I personally think the biggest cause of the “lack of development” of the Aboriginal people is they had to too good here. Why learn farming if nature provides ample with minimal effort. Why build shelter if the climate rarely gets so cold you need more than a skin to protect you. Why build permant shelter when, when it does rain, you have ample resources around you to quicly provide you with it.

    • Blue Light says:

      11:09am | 22/03/12

      I’m not sure where the idea of these communities starving came along other than Phillip suggesting it. If food was scare I assume they’d just move on to somewhere else where food was abundant.
      @Lucy, I didn’t suggest they had a lack of housing, I said they didn’t have the need for the structures we typically think of as housing. Aboriginals used to make humpies and small easy to construct shelters like that. No need to carry around anything.
      I would suggest that the highest level of a person’s development would be to be entirely self sufficient as they were. Meanwhile western civilisation struggles under piles of debt, and freaking out because we can’t survive without all our modern coveniences.

    • Gregg says:

      09:51am | 22/03/12

      In a nutshell, it does need to be recognised that we do live in a very much top down regulated society and that it is not so much a government that consults but bureaucrats at all sorts of levels in an attempt to have common top down policies formed.

      When this is realised and consistency of objectives is an accepted fact of good government then maybe indigenous people can decide whether they wish to have some support to get on their feet or accept that support will not always be there to follow a life on the fringes of a society that may get utterly sick and tired of continual support.

      Many of the stolen generation have accepted that good schooling and health   has given them so much to be thankful for and it would no doubt be interesting to see whether they would rather have had that instead of the lives that many neglected children suffer if they survive at all.

    • Lauren says:

      10:39am | 22/03/12

      RE: your last paragraph - a family member of mine was part of the stolen generation and has admitted that, for him, it was the best thing that could have happened to him.

      Whilst I am in no way saying what happened was valid or a good thing, there ARE people out there who were part of this that see it as something that had a positive impact on their lives.

    • Inky says:

      10:29am | 22/03/12

      All this talk about a top-down focused government, but I’m inclined to say the government is very good at giving it to the people up the bottom.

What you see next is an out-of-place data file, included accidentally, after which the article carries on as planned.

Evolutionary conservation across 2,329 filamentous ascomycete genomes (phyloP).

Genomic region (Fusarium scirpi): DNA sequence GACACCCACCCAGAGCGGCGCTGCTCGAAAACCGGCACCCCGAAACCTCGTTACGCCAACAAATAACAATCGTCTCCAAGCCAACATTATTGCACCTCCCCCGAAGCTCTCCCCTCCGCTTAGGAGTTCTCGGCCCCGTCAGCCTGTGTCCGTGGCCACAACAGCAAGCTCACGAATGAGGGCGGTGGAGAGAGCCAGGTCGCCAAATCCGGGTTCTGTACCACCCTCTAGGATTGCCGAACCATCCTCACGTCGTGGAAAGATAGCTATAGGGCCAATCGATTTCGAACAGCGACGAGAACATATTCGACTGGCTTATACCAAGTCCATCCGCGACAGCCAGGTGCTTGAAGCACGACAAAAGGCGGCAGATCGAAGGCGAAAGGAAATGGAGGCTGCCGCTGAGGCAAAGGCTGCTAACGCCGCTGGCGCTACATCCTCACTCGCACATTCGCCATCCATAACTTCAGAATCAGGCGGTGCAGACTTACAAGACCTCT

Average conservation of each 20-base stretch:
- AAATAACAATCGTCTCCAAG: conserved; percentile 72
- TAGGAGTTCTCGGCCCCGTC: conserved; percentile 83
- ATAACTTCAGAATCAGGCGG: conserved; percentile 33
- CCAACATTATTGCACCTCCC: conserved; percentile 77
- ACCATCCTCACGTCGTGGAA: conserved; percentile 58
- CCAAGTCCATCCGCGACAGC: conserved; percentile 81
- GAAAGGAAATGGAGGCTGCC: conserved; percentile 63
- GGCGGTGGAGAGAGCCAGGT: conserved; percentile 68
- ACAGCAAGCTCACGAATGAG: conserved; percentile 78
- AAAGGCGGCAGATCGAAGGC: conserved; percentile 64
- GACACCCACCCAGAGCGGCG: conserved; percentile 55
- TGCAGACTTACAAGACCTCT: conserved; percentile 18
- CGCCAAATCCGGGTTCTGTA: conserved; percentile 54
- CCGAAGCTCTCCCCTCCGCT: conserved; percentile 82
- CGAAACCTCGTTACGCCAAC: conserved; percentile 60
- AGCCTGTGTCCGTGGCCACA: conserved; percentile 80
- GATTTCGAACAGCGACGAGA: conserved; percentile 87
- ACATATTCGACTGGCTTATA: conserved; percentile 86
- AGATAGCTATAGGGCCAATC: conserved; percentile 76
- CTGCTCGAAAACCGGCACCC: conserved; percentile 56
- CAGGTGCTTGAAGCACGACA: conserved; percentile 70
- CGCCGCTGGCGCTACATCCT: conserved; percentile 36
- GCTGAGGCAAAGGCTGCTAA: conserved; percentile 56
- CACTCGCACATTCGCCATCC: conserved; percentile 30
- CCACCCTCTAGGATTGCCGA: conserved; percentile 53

• Jane2 says:

      11:07am | 22/03/12

      The trouble with any intervention, whether it be drugs, alcohol, bad lifestyle choices or this, is its success is 100% dependent on the reciever of the intervention.

      The doers of an intervention can do everything in their power to change things for the reciever but if the reciever doesnt want to change it is simply wasted effort.

      In this case I think the intervention must continue as school attendence rates have improved, childrens health has improved, community violence is down. We need to continue the intervention for at least another 10 years to see the long term impact on the communities. If at the end of 15 years of intervention the life expectancy is unchanged, literacy is unchanged and health in general is unchanged, then and only then it should be stopped.

      This sort of change requires at least a generation to see the long term results.

    • Anon says:

      11:14am | 22/03/12

      I can’t speak for the NT bit in Queensland people are starting to avoid doing consultation through land councils because the feedback they are getting is that the land councils aren’t representative. That the land councils either aren’t consulting more widely, or if they do are ignoring views they disagree with. In some areas the perception is that view that comes out out of consultation with the land councils is the one that is going to bring the greater benefit, financial and other wise, to the families of the people running the land councils. We need to find a better way of doing consultation that gets around nepotism and fatigue

    • jason says:

      11:31am | 22/03/12

      You say “What we do know is that top-down policies fail” and suggest that